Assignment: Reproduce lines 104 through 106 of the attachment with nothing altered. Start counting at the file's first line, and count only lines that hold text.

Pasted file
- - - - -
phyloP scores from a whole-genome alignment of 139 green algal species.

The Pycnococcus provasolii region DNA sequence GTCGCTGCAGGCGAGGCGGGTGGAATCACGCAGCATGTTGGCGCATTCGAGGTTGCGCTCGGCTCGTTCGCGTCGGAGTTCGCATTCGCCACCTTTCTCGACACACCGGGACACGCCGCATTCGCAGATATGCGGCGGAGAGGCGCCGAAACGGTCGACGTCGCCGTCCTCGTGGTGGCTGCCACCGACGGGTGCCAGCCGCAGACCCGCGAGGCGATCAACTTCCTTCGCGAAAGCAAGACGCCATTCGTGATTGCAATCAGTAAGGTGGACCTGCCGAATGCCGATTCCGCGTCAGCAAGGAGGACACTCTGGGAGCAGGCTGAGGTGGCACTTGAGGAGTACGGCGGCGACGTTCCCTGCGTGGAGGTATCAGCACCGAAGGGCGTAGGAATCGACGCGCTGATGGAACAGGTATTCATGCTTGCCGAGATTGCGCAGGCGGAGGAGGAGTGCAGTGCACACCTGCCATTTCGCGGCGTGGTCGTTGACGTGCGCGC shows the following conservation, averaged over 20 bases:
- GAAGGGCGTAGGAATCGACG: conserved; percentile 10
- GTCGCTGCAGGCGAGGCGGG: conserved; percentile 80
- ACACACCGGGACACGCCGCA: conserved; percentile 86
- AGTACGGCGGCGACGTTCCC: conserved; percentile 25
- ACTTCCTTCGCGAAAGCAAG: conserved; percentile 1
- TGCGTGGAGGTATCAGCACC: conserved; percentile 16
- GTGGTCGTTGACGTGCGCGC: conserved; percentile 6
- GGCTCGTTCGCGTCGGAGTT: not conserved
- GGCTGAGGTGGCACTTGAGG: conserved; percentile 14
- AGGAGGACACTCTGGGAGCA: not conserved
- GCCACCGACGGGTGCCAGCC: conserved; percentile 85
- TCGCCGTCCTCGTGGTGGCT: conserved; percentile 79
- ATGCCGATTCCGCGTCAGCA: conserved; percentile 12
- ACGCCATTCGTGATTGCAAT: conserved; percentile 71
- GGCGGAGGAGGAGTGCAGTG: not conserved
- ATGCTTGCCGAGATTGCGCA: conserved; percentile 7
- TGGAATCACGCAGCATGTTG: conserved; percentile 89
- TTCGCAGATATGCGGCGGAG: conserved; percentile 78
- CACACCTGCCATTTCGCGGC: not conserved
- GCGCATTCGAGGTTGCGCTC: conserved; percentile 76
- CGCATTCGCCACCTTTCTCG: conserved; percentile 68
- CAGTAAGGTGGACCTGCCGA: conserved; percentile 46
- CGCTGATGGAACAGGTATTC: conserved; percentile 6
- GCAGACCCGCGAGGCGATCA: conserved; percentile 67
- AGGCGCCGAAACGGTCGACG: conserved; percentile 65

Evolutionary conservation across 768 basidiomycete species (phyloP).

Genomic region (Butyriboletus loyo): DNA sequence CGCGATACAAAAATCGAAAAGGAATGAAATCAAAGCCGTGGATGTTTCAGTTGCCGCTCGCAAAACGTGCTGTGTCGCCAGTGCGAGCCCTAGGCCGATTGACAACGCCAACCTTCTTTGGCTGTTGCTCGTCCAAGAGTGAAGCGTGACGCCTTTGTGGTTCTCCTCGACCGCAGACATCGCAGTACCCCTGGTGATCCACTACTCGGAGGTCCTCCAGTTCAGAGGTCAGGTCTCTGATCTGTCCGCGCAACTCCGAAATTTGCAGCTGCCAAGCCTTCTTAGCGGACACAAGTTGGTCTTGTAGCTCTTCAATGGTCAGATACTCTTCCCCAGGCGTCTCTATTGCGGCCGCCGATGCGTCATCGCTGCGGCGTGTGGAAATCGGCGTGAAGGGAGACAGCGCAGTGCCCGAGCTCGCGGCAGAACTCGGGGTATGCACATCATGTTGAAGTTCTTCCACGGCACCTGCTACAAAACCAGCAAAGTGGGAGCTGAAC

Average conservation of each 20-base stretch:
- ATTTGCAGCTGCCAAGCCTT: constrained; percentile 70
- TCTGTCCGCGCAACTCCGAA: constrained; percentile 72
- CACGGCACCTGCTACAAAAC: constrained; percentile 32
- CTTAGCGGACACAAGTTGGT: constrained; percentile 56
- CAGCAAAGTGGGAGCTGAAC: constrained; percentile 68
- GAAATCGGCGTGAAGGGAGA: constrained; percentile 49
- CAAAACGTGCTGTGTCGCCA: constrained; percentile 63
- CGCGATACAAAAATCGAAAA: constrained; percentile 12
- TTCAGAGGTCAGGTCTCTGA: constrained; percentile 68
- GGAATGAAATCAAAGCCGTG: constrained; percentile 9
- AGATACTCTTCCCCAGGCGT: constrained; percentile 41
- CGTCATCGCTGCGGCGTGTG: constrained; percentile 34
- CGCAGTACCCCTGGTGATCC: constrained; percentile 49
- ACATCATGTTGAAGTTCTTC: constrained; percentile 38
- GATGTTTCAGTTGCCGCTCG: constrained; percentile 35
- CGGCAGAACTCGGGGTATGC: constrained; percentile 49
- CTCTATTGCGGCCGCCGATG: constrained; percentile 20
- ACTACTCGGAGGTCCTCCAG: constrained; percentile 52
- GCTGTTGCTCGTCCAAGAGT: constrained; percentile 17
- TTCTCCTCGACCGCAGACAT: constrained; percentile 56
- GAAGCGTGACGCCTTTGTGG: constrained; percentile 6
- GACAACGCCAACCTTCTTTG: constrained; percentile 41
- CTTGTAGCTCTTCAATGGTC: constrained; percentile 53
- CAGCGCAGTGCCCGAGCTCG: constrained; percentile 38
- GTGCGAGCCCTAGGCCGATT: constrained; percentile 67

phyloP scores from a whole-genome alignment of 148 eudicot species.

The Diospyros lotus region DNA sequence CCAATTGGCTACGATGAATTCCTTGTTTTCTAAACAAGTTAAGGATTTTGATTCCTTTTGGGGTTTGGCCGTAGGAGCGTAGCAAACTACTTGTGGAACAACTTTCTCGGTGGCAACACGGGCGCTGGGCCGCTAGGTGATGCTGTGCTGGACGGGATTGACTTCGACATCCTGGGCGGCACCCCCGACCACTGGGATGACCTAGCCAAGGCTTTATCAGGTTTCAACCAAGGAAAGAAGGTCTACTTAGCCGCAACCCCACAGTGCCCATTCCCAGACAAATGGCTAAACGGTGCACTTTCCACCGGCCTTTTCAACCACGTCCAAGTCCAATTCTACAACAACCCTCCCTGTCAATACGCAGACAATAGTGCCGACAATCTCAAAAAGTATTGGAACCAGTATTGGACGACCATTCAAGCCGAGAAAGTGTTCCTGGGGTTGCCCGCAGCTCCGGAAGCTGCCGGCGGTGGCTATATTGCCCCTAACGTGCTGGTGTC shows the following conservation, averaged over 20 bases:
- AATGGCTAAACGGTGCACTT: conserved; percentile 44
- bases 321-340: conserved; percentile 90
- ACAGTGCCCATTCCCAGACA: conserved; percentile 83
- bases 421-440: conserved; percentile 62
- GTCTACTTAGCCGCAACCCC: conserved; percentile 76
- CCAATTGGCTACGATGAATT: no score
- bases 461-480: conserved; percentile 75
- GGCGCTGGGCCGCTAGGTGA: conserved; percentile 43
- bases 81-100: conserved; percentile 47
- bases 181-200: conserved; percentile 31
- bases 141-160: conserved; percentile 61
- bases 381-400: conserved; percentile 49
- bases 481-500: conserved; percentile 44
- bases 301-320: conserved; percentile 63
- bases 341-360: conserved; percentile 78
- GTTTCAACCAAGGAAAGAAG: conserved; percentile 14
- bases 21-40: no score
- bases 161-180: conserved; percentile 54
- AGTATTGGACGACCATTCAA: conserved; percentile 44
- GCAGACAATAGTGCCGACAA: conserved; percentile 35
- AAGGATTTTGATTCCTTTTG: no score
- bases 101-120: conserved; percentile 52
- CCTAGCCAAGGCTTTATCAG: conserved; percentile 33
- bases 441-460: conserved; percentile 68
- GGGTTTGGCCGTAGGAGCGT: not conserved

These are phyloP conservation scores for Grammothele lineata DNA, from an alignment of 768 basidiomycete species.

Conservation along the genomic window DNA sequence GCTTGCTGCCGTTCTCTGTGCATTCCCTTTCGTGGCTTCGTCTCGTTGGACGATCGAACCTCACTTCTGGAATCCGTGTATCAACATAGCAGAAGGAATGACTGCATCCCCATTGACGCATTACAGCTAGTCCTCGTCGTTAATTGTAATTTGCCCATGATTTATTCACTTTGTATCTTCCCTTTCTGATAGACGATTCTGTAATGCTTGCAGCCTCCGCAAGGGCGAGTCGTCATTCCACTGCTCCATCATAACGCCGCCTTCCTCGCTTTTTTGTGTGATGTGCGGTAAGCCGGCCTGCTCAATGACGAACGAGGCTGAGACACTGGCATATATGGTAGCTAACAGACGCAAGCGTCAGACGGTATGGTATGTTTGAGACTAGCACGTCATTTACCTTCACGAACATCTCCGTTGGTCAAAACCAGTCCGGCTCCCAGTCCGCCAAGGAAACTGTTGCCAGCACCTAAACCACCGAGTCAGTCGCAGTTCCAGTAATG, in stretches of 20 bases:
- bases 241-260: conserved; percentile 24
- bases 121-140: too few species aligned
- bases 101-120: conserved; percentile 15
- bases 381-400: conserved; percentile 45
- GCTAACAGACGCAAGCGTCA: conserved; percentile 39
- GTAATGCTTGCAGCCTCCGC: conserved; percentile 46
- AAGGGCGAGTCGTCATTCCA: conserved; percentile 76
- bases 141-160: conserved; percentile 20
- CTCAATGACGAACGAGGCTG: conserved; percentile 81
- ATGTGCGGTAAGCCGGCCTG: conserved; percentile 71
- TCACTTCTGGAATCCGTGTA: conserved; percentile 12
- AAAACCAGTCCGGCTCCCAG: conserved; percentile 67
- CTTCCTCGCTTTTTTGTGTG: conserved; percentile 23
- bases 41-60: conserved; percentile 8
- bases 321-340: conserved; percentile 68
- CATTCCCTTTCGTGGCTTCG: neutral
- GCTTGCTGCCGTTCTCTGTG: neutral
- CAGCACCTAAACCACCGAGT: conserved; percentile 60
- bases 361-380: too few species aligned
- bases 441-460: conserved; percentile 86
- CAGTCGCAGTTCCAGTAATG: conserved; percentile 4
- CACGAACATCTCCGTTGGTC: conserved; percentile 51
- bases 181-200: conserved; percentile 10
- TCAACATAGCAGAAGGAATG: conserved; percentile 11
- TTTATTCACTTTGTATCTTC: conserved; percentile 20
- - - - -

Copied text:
- bases 441-460: conserved; percentile 86
- CAGTCGCAGTTCCAGTAATG: conserved; percentile 4
- CACGAACATCTCCGTTGGTC: conserved; percentile 51